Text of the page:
By Louise Hidinger, Ph.D.
Summer is now in full swing and with people shedding layers and flocking to the outdoors, sun protection is an absolute must. When it comes to topically applied sun protection products, there are two types of active ingredients, synthetic sunscreen chemicals, and physical blockers. Synthetic sunscreens are man-made chemicals that have the ability to absorb and disperse the energy of UV radiation, whereas physical blockers are minerals that block UV radiation from reaching the skin. Despite overwhelming evidence that synthetic sunscreens provide safe, effective protection against sun damage, many people remain wary of them and turn towards ‘natural’ sunblocks, which contain only minerals, namely, zinc oxide and/or titanium dioxide.
Zinc oxide and titanium dioxide are readily available from soap-making and craft suppliers, and recipes for making sunblock creams and lotions abound on the internet. With the popular notion that “natural is better”, people may be tempted to make their own sunblock lotion, or else purchase handmade sunblock creams and lotions, sold by independent crafters at farmers’ markets and craft fairs. The problem with these handmade sunblock products is that zinc oxide and titanium dioxide are actually very difficult to blend into a cream/lotion base, and once blended in, it is even more difficult to keep them evenly dispersed in the final product. The particles of zinc oxide and titanium dioxide have a strong tendency to clump together, and form aggregates. When applied to the skin, the resultant cream provides patchy coverage, covering only some areas of the skin while exposing other areas. This patchiness is not going to be visible to the naked eye, but it would be evident if the cream was tested in a laboratory for its SPF rating. Unfortunately, many of those who are whipping up sunblock creams at home are not going to go the trouble and expense of getting their products tested by a lab. Getting those tests done is extremely expensive and not within the budget of many independent crafters.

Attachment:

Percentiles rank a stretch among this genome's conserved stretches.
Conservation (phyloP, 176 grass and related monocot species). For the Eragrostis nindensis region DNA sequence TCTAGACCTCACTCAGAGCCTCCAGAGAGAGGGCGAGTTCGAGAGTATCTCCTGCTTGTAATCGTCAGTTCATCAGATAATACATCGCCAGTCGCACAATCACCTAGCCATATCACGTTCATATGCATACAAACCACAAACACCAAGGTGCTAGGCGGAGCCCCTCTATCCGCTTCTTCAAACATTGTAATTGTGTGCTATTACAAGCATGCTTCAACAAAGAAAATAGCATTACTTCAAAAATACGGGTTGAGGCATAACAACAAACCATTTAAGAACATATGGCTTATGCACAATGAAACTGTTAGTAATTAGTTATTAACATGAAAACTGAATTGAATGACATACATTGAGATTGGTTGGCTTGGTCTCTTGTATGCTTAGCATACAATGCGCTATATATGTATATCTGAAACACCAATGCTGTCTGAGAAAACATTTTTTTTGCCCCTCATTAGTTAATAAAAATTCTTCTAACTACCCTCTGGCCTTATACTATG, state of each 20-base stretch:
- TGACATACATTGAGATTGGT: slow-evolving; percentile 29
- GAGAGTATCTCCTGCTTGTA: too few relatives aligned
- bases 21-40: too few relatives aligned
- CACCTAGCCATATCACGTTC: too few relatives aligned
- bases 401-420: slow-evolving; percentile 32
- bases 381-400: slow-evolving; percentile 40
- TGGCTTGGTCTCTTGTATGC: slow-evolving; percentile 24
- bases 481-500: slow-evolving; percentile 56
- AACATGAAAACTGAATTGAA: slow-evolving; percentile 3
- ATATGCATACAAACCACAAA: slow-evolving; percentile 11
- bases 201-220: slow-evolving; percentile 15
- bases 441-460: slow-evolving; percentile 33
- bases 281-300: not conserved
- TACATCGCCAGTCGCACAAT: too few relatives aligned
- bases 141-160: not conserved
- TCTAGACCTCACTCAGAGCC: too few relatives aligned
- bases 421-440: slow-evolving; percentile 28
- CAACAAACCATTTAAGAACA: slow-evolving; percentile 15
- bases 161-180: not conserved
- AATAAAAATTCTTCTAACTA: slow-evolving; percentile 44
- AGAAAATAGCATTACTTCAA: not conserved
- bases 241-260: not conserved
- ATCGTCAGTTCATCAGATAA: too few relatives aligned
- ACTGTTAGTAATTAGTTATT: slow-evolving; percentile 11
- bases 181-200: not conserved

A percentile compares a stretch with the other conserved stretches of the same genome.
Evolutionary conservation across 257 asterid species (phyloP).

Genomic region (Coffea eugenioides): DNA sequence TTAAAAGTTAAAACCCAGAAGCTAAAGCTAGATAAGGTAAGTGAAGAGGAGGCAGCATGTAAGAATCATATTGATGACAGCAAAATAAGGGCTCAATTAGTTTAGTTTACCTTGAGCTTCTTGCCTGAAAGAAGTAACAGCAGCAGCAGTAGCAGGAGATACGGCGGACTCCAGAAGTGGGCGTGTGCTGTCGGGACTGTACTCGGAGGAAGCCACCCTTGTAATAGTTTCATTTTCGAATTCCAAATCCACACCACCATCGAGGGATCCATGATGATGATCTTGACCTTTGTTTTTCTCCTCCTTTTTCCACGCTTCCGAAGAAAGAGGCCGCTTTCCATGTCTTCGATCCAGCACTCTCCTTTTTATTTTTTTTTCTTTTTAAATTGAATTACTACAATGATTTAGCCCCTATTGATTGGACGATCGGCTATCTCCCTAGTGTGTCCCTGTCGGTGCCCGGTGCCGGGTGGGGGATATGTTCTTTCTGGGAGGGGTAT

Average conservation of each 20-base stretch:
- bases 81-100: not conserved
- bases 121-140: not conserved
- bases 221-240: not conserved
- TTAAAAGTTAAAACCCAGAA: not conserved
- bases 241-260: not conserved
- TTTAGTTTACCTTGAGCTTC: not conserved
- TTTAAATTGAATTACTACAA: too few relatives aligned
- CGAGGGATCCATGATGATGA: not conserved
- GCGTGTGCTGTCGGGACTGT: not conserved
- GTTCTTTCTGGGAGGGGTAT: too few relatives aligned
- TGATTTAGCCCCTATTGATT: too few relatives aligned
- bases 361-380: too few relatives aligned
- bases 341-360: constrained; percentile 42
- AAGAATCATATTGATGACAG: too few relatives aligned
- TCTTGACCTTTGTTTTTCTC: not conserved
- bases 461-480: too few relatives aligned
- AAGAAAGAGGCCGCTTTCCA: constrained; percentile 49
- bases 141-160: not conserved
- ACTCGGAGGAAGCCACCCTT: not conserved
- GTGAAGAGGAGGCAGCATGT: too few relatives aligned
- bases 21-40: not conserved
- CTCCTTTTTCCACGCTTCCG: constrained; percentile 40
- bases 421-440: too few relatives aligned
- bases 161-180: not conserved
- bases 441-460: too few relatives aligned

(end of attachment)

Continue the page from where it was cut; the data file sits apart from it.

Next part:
In order to adequately protect skin, a sunblock cream that contains only mineral oxides must provide even and thorough coverage. If you are thinking of purchasing a handmade sunblock cream, be sure to ask the maker if it has been tested to certify the SPF rating. And if you’re dead set on making your own sunblock, don’t rely on the supposed ratings given with recipes found on the internet. The only way to find out is to get the sunblock cream tested by a certifying laboratory to find out the SPF rating. (Chances are, the SPF rating will be a fraction of what it was expected to be.) Without laboratory testing, the only way to be sure it is providing adequate protection is if you can see a solid white coating on your skin!
Along with handmade sunblock creams containing mineral oxides, another natural-based trend is the use of coconut oil as a sunscreen lotion. Numerous “green living” websites and health bloggers tout coconut oil’s many benefits, including an average SPF of 10. Coconut oil provides only minimal sun protection, blocking about 20% of incoming UV radiation, and it does not provide broad spectrum protection against both UVA and UVB radiation. In comparison, both the Canadian Dermatology Association and the American Academy of Dermatology recommend use of a broad spectrum sunscreen with minimum SPF 30, which blocks 97% of incoming UV radiation. Coconut oil, and any other vegetable oil, does not contain chemicals that have the ability to absorb and disperse the energy of UV radiation. As a result, coconut oil cannot offer adequate sun protection.
When it comes to topical sun protection products, it really is worth it to buy a sunscreen from an established manufacturer that has been adequately tested, especially if it is for use on children, the elderly, or those with chronic skin conditions that require adequate sun protection. In any event, sunscreen products should always be combined with safe sun practices, including wearing a broad-brimmed hat, sunglasses, long-sleeved top and pants, staying in the shade, and limiting or avoiding activities during peak hours of daylight between 10 a.m. and 3 p.m.
About the Author Louise Hidinger is a Toronto-based cosmetic chemist.